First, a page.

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Adventures in Writing, Reading & Book Culture

A QUORA question…

Recently (or not so, but now I’ve re-found the forum) I came across an interesting question: WHAT ARE SOME GOOD WRITERS GROUPS TO JOIN ONLINE?

Firstly, I have some strong opinions about “learning to write fiction”, and even stronger about writers groups. Without getting into those bags of snakes, here is my answer to the above question:

You might find a writing group that helps you look further into your writing. That would be good. However, be aware that fellow writing group inmates may have the same “problems” or need help as much as yourself. Do you really want to take advice from people who likely — practically speaking — can’t write any better than you do at this point?

What you need, conversely, is a good mentor, or better yet, someone who knows books and how story works and what’s all inside character and narrative. A friend, a lover, an acquaintance? Maybe you can find this person within an online group. Wonderful.

Ultimately, however, you’re going to have to learn from the masters, those who’ve come before you, those whose proven craft of storytelling is obvious from the first sentence and doesn’t let up, won’t let you go, even long after you’ve completed the book.

For that I have a decent list you might begin with: Margaret Atwood, Richard Ford, Iris Murdoch, Mary Gaitskill, Saul Bellow, Nabokov, V.S. Naipaul, Paul Theroux and Alex Theroux. Read everything by Philip Roth. Read the Russians, the French; Goethe and Cervantes; Dickens and Henry James (he was more Brit than American). Read Edith Wharton. All of these authors provide a master-class in the techniques — and art — of writing fiction.


My latest novel is “Max, the blind guy” from which you can read an excerpt here.

#Writers and #characters who “smell”

This morning I was about to light an incense stick, a patchouli and sandlewood mix. The wooden matches available in town are a bit difficult to light: never on the first strike. This time was no exception. However, the spark and smoke the match made triggered an image in my mind.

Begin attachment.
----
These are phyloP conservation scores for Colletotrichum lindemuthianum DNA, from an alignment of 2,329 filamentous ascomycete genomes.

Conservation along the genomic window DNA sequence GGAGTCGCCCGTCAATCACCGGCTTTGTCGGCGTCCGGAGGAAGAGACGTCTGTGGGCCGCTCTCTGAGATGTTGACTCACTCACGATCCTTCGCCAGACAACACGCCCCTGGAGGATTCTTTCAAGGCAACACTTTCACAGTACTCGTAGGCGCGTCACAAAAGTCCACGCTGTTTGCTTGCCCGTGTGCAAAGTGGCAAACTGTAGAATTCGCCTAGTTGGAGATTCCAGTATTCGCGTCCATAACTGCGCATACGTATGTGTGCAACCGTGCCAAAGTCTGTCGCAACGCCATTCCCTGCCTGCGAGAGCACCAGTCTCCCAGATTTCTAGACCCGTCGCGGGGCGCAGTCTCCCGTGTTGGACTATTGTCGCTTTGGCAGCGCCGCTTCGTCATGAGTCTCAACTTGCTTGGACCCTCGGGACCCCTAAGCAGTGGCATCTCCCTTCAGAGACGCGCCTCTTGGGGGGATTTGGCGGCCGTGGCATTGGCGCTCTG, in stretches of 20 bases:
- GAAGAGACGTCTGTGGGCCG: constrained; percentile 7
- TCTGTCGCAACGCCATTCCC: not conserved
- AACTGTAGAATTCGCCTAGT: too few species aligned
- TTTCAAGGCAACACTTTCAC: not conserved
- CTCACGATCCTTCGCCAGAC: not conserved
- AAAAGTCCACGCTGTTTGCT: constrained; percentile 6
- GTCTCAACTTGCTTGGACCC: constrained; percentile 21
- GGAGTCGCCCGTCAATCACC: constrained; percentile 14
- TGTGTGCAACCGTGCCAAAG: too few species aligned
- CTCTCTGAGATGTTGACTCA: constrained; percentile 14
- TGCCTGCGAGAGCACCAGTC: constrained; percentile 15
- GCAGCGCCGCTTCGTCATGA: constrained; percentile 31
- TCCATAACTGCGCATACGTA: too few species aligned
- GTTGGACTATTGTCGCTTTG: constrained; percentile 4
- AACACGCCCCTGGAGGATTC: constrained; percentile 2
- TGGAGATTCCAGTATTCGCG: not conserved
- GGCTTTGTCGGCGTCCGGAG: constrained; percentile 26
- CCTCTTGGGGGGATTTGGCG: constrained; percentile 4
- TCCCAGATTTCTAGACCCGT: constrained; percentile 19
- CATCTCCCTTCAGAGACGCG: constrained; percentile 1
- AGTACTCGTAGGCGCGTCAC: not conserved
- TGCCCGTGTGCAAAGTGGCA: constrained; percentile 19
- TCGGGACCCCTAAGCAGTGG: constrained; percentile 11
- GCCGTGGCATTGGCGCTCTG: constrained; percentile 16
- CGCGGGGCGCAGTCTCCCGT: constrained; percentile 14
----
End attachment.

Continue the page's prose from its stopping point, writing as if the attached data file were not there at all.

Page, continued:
When the magnesium-sulfur odor entered my nostrils, my memory flung me back to my childhood home, outside Chicago, in the yard under a falling sun, dusk: me, holding a cap-gun, blasting away at the tree. In the present I stood holding the match, but my past played the memory before my eyes. I liked to shoot the gun toward night because that’s when the caps, when exploded, would be most visible: red and orange, a puff of smoke.

In my yeasty imagination, I was either a criminal or an FBI agent, depending on my mood. I’d run, crouch, take aim, and fire. Run again, spin around the corner of the brick house, and fire again. I could do this for an hour, or as long as the roll of caps lasted.

Back in reality, I struck the match again, and this time it lit, and so I put the flame to the end of the patchouli stick, and the stick into the dugout. I thought of that cap-gun game again, and wondered how long it had been since I’d last thought of that, or another, cap-gun memory.

The image-trigger (no pun intended) of smell was on top of Aristotle’s list of means to have characters feel an emotional connection. Emotion and arousal were key points in Aristotle’s POETICS to drive home story. No writer today should be without owning their characters’ sense of  smell; also, ask yourself, Why do they smell these things in this way. We’re all pretty much different, even in our sameness.

Stop and smell a rose today. And wait to see which image it triggers.


My newest novel is “Max, the blind guy” — the story of Max and Greta Ruth, their 40-year relationship, and all the demons that show up as they find that life rarely goes according to plan. This new novel will be published on June 5, 2015 from Siren & Muse Publishing. Read an excerpt here that you won’t find at on-line bookshops.

What Beauty was published in 2012. It’s a story of art, obsession and ego. Read an excerpt here. It’s available as an ebook, too.

The Village Wit (2010) is a humorous and sometimes dark odyssey through village life, love’s fall, sexual politics, and that place where memory and modern love intersect. Read an excerpt here. This book is also available as an ebook.